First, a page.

example position 1 next to the anchor, figure) and are
added to the flow cell. The interrogative position in the
DNA probe contains an "A" nucleotide with a red
fluorophore attached, a "C" with a yellow fluorophore
attached, a "G" with a green fluorophore attached or a
"T" with a blue fluorophore attached. Only the probe that
has a complementary nucleotide in the interrogative
position will bind. The T4 DNA ligase attaches the probe
to the anchor, the non
-
binding probes are washed away,
and the fluorescence is detected. The probe/anchor is
removed from the DNA nanoball and another anchor is
added. A new pool of probes is added with a different
interrogative position. The correct probe hybridizes, is
ligated, rinsed and the fluorescence is read and recorded.
This process is repeated with all ten interrogation
positions next to an anchor sequence. Once all ten
positions are recorded, an anchor is added that binds to a
different adapter and the process is repeated to identify
the ten nucleotides next to that adapter.

Simpler View

CG Instrument

Complete Genomics’ sequencing instrument consists of three loosely coupled standardized
subsystems:

• DNA nanoarrays, packaged into flow slides

• Standard liquid
-
handling robot. Each instrument can run 2 to 16 slides in parallel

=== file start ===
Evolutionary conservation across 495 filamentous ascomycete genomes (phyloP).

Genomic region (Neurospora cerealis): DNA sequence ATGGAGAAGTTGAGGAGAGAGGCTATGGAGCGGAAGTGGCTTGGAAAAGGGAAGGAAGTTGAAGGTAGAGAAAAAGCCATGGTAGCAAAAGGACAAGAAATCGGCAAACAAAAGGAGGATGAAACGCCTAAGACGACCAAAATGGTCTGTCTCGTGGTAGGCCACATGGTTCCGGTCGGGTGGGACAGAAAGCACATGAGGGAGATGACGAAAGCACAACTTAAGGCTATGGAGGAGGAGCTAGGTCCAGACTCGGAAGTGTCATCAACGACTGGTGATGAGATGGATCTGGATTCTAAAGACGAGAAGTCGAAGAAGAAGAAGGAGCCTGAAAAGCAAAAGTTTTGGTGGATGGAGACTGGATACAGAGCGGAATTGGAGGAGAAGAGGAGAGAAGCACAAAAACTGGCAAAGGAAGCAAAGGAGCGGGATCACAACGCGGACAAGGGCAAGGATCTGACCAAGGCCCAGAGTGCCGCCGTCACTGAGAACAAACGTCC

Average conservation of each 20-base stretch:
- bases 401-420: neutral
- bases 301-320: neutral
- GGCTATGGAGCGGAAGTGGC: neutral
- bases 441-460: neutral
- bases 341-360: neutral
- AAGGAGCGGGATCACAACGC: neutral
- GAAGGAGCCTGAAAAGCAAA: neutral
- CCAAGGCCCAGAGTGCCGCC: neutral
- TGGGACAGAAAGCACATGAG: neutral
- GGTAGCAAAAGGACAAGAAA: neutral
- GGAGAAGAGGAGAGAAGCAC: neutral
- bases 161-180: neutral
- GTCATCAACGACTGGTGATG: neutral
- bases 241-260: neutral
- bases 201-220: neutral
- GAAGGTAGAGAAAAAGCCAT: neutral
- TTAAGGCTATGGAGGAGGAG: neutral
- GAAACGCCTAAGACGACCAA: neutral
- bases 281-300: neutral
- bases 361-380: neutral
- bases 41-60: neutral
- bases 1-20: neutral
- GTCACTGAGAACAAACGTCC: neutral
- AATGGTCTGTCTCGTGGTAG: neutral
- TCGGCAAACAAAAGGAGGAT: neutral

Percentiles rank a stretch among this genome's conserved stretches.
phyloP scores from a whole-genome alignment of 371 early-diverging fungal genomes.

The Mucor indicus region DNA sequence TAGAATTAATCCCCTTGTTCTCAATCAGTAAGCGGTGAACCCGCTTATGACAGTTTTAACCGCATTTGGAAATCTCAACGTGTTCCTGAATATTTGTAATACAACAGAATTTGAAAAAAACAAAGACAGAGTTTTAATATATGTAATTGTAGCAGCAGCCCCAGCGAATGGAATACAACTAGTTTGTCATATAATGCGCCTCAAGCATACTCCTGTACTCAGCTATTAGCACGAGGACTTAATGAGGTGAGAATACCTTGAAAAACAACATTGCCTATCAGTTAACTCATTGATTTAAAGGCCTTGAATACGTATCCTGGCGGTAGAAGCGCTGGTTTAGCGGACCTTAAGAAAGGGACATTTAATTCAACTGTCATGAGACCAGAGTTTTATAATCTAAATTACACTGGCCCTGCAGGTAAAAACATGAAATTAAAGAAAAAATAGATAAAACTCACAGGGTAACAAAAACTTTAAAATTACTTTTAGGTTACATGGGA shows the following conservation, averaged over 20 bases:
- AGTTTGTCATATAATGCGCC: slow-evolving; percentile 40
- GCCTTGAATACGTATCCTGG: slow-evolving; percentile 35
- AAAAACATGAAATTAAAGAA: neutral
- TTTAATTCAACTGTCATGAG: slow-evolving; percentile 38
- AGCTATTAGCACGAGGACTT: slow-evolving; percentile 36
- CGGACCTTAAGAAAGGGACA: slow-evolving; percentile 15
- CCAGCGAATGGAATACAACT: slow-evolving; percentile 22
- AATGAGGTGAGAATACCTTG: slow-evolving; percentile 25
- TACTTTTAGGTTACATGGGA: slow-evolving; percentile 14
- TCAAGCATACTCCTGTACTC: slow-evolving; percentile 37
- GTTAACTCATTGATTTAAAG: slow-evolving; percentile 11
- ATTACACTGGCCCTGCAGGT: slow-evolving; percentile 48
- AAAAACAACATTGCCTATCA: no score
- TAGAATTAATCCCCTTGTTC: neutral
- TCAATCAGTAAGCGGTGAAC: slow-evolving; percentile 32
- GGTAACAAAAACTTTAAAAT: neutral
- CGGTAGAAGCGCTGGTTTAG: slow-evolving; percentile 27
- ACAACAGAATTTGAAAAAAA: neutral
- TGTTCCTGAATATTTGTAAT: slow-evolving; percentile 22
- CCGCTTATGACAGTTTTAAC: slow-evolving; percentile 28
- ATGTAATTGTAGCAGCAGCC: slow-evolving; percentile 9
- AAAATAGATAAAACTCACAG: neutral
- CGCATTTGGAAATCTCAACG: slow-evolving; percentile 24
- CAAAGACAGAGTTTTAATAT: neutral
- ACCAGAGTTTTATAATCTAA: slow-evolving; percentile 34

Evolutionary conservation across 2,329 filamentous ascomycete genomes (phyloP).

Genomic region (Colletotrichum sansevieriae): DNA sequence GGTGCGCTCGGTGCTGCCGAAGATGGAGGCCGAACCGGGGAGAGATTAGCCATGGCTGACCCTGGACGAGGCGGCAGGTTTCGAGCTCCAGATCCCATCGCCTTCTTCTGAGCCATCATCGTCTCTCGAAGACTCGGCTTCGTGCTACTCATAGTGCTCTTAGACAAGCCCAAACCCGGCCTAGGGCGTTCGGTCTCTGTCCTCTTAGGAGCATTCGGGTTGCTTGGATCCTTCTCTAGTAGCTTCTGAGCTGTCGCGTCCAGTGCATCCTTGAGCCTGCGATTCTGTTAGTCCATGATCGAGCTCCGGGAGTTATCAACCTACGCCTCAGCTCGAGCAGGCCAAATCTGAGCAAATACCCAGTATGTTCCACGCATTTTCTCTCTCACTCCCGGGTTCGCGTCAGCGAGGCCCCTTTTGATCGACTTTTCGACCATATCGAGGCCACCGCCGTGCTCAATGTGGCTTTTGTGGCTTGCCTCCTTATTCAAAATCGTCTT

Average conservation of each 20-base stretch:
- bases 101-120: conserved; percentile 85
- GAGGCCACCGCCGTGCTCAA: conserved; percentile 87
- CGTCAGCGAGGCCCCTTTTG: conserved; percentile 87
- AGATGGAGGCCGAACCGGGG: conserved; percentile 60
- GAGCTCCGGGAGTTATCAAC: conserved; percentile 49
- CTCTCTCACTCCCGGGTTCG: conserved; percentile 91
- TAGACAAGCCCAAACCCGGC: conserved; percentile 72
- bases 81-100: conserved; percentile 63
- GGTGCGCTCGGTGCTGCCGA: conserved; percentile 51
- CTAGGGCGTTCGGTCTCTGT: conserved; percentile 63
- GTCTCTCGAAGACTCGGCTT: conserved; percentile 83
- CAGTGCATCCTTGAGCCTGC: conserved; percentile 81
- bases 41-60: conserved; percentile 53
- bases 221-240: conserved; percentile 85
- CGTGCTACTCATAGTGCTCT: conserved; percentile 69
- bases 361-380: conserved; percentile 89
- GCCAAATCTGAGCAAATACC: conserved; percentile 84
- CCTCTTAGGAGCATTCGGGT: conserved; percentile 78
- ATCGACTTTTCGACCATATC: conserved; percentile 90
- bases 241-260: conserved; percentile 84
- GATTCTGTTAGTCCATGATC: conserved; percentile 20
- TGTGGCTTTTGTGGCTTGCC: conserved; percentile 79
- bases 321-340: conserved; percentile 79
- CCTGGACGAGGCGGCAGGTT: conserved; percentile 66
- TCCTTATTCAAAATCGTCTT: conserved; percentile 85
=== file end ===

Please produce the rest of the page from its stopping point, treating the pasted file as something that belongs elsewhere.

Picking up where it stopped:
while

one slide is imaging, the remaining slides are in various stages of preparation for imaging.

• High
-
speed imager
-

a four
-
color fluorescence microscope.

This modular design enables Complete Genomics to adjust components easily as specifications or

performance criteria change and to rapidly reconfigure hardware as technologies advance. Each of
its components may be independently upgraded as suppliers release new, improved versions.

Flow Slides

Complete Genomics has developed a powerful flowslide platform to minimize reagent
use and simplify fluorescence imaging. Micro
-
channels formed on top of the patterned
substrates enable efficient reagent delivery and eliminate dead volume while
simultaneously satisfying the optical requirements for high
-
resolution imaging. Process
capacity (DNA spots measured per cycle) may be increased by adding more flow slides
to the liquid handling deck. This addition ensures that increases in imager speed are